V  P  R

Contemporary Poetry and Poetics




All night, in the middle of winter,
the great horned owls call around our hill,
their who's awake, me too drifting
through the bare branches, soft as smoke,
soft as their loosely packed feathers engineered
to move through air without making a sound. 
Now, in the burnt down nub, in the raw beginning,
they are mating, the murmurous calls flung out
in lassos of liquid sound that seem to circle
our house as we lie awake, eavesdropping
on this primal call-and-response, this avian
love song.  As if it can tell us something
about ourselves as we curl, impossibly human
and other, in the nest of our bed, our green
flannel sheets splattered with Portuguese roses.

When we first moved here, I thought it seemed
a hard thing, mating as owls do, in the dead
of winter, their eggs laid in February or March
in a nest stolen from crows, great blue herons
or hawks.  I pitied the female, protecting
the brood as the wind tore through the oaks,
wondering how she kept warm, though I knew
the male fed her.  But now it makes sense, not
lonely at all but ferocious as they are,
and mated for life, winging through the dark blue
air, the country night powdered thick with stars
one cannot see in the city.  The owls can hear
a mouse moving beneath a foot of snow,
and their eyes close from the top down, like humans.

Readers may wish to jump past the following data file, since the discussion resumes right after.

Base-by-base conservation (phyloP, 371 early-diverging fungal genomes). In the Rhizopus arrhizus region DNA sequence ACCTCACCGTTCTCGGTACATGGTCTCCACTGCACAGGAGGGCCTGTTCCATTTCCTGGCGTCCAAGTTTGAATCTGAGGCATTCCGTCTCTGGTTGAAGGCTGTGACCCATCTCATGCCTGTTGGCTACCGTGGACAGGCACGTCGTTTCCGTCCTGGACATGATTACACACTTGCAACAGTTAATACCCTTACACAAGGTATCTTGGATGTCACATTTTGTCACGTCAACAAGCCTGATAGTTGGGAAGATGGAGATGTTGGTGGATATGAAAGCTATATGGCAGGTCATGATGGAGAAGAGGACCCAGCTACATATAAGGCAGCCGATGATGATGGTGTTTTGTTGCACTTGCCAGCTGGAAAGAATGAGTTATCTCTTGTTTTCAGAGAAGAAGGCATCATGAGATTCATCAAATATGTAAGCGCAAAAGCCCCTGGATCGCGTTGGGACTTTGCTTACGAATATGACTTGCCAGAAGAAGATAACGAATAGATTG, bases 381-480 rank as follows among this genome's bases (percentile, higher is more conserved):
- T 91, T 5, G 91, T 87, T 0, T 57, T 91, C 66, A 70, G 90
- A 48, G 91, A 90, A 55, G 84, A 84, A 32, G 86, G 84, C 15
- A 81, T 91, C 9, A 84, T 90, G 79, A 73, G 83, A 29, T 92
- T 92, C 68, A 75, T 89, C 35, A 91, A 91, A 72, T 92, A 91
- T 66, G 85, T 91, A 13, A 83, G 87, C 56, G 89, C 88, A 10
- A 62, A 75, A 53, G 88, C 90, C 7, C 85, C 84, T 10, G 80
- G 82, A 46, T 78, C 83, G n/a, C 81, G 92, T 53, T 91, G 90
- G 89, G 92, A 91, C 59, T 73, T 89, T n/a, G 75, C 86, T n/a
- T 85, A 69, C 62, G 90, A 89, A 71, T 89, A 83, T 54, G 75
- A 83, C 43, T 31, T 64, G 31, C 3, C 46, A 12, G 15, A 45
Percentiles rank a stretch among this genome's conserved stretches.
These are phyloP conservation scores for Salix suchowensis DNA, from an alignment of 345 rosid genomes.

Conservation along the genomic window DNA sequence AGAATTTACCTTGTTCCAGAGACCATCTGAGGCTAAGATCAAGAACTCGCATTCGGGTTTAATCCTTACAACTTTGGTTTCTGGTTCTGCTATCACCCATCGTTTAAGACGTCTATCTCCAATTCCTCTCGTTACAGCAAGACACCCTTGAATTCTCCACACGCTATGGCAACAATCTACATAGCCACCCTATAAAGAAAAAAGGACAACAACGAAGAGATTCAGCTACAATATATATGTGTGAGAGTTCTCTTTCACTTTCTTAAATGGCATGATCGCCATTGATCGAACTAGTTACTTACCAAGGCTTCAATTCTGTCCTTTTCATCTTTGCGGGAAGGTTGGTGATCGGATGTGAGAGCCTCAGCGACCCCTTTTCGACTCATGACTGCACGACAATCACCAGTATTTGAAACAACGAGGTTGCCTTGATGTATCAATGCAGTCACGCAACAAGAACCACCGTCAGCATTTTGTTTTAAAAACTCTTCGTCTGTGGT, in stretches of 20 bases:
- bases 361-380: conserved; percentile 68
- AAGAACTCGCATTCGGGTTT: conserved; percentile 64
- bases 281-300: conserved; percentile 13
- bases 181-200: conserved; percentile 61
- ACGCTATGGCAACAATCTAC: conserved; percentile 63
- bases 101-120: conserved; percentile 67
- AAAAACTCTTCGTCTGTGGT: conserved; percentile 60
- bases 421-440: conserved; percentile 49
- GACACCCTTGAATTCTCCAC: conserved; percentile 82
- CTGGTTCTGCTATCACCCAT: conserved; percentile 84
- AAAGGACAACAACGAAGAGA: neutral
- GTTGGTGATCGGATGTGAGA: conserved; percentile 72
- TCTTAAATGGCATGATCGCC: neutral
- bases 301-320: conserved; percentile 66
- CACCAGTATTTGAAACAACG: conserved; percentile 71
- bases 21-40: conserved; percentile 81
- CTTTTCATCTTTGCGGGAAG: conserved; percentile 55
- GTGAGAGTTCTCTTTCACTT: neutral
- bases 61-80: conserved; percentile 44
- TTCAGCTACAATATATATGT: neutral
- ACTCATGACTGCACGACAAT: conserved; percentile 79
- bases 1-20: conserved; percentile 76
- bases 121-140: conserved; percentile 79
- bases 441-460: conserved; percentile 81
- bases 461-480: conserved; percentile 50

Though they are not like us at all.
Though it is our luck to lie here,
overhearing the way the male calls out
in his low voice and the female answers,
the I'm here, I'm here, I'm here not
so different than when we call Whoo-whoo,
I'm home; where are you? whenever we enter the house.

You doze, falling asleep so quietly
it is as if you are moving through the air
on the owl's soft wings.  I lie awake,
listening, straining to hear each whoo, whoo,
whoo-whoo in a way it seems I have not done
since I was a child, listening as the Perkioman
River purled outside my bedroom window.
That was before I knew sadness, before
anything I'd ever known had ended, before loss
piled up inside me, a mesh of fur and bone. 
And this is now, my life still large
with all that lies ahead, here, in the middle
of winter, in the middle of the country,
in the middle of the years I have been given,
all my wandering having brought me to this:
our warm bed and your breath, steady beside me,
the owls' beautiful and incomprehensible
music floating over our sleep.


© by Alison Townsend


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